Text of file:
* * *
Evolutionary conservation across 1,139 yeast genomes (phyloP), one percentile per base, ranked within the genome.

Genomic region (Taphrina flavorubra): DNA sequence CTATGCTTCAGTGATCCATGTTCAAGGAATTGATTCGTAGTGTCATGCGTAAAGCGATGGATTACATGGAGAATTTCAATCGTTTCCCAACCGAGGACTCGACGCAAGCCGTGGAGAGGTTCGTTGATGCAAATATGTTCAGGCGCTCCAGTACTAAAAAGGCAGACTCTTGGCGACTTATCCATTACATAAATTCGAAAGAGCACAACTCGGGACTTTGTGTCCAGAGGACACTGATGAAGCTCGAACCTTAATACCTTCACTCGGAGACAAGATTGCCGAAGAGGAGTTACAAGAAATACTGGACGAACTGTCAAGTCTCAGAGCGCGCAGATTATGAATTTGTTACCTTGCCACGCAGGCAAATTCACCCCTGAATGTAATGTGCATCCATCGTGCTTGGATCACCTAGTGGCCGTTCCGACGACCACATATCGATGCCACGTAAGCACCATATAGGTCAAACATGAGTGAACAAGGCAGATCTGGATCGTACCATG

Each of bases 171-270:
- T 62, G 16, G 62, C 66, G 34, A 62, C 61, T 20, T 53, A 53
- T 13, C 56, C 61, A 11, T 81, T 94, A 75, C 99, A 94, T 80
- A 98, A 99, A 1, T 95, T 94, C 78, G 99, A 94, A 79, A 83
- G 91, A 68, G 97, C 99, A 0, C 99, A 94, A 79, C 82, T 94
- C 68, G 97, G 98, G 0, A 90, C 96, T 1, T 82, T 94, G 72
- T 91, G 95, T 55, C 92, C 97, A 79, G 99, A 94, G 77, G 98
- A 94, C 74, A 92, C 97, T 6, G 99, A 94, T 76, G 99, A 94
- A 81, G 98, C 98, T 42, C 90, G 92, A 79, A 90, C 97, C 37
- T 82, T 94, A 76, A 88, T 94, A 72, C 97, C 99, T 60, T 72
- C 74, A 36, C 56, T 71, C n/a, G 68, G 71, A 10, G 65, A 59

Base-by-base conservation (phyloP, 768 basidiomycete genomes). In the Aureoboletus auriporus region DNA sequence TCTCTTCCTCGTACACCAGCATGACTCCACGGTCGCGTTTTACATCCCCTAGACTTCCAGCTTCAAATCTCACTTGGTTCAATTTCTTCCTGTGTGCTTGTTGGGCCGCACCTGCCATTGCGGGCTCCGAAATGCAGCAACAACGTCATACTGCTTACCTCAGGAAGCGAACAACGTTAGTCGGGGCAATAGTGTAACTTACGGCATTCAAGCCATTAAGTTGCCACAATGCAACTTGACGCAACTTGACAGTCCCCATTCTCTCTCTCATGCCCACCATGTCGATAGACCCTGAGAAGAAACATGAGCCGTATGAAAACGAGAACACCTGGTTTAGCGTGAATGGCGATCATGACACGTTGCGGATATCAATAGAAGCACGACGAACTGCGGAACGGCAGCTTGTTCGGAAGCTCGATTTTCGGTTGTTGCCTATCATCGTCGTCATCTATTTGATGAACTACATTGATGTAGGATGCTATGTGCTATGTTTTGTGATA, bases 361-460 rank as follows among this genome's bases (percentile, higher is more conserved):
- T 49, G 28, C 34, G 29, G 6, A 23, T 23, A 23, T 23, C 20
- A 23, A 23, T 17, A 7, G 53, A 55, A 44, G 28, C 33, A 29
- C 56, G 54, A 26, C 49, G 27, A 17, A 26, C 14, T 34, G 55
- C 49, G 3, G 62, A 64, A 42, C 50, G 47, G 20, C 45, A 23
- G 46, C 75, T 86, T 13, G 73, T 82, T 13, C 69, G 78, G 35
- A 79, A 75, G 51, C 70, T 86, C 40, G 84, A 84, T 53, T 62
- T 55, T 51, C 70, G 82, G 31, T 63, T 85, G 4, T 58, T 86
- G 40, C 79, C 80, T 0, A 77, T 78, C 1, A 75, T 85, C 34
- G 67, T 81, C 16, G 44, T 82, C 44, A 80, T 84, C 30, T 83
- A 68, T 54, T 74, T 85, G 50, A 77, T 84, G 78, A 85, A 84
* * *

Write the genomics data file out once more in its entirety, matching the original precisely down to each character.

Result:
Evolutionary conservation across 1,139 yeast genomes (phyloP), one percentile per base, ranked within the genome.

Genomic region (Taphrina flavorubra): DNA sequence CTATGCTTCAGTGATCCATGTTCAAGGAATTGATTCGTAGTGTCATGCGTAAAGCGATGGATTACATGGAGAATTTCAATCGTTTCCCAACCGAGGACTCGACGCAAGCCGTGGAGAGGTTCGTTGATGCAAATATGTTCAGGCGCTCCAGTACTAAAAAGGCAGACTCTTGGCGACTTATCCATTACATAAATTCGAAAGAGCACAACTCGGGACTTTGTGTCCAGAGGACACTGATGAAGCTCGAACCTTAATACCTTCACTCGGAGACAAGATTGCCGAAGAGGAGTTACAAGAAATACTGGACGAACTGTCAAGTCTCAGAGCGCGCAGATTATGAATTTGTTACCTTGCCACGCAGGCAAATTCACCCCTGAATGTAATGTGCATCCATCGTGCTTGGATCACCTAGTGGCCGTTCCGACGACCACATATCGATGCCACGTAAGCACCATATAGGTCAAACATGAGTGAACAAGGCAGATCTGGATCGTACCATG

Each of bases 171-270:
- T 62, G 16, G 62, C 66, G 34, A 62, C 61, T 20, T 53, A 53
- T 13, C 56, C 61, A 11, T 81, T 94, A 75, C 99, A 94, T 80
- A 98, A 99, A 1, T 95, T 94, C 78, G 99, A 94, A 79, A 83
- G 91, A 68, G 97, C 99, A 0, C 99, A 94, A 79, C 82, T 94
- C 68, G 97, G 98, G 0, A 90, C 96, T 1, T 82, T 94, G 72
- T 91, G 95, T 55, C 92, C 97, A 79, G 99, A 94, G 77, G 98
- A 94, C 74, A 92, C 97, T 6, G 99, A 94, T 76, G 99, A 94
- A 81, G 98, C 98, T 42, C 90, G 92, A 79, A 90, C 97, C 37
- T 82, T 94, A 76, A 88, T 94, A 72, C 97, C 99, T 60, T 72
- C 74, A 36, C 56, T 71, C n/a, G 68, G 71, A 10, G 65, A 59

Base-by-base conservation (phyloP, 768 basidiomycete genomes). In the Aureoboletus auriporus region DNA sequence TCTCTTCCTCGTACACCAGCATGACTCCACGGTCGCGTTTTACATCCCCTAGACTTCCAGCTTCAAATCTCACTTGGTTCAATTTCTTCCTGTGTGCTTGTTGGGCCGCACCTGCCATTGCGGGCTCCGAAATGCAGCAACAACGTCATACTGCTTACCTCAGGAAGCGAACAACGTTAGTCGGGGCAATAGTGTAACTTACGGCATTCAAGCCATTAAGTTGCCACAATGCAACTTGACGCAACTTGACAGTCCCCATTCTCTCTCTCATGCCCACCATGTCGATAGACCCTGAGAAGAAACATGAGCCGTATGAAAACGAGAACACCTGGTTTAGCGTGAATGGCGATCATGACACGTTGCGGATATCAATAGAAGCACGACGAACTGCGGAACGGCAGCTTGTTCGGAAGCTCGATTTTCGGTTGTTGCCTATCATCGTCGTCATCTATTTGATGAACTACATTGATGTAGGATGCTATGTGCTATGTTTTGTGATA, bases 361-460 rank as follows among this genome's bases (percentile, higher is more conserved):
- T 49, G 28, C 34, G 29, G 6, A 23, T 23, A 23, T 23, C 20
- A 23, A 23, T 17, A 7, G 53, A 55, A 44, G 28, C 33, A 29
- C 56, G 54, A 26, C 49, G 27, A 17, A 26, C 14, T 34, G 55
- C 49, G 3, G 62, A 64, A 42, C 50, G 47, G 20, C 45, A 23
- G 46, C 75, T 86, T 13, G 73, T 82, T 13, C 69, G 78, G 35
- A 79, A 75, G 51, C 70, T 86, C 40, G 84, A 84, T 53, T 62
- T 55, T 51, C 70, G 82, G 31, T 63, T 85, G 4, T 58, T 86
- G 40, C 79, C 80, T 0, A 77, T 78, C 1, A 75, T 85, C 34
- G 67, T 81, C 16, G 44, T 82, C 44, A 80, T 84, C 30, T 83
- A 68, T 54, T 74, T 85, G 50, A 77, T 84, G 78, A 85, A 84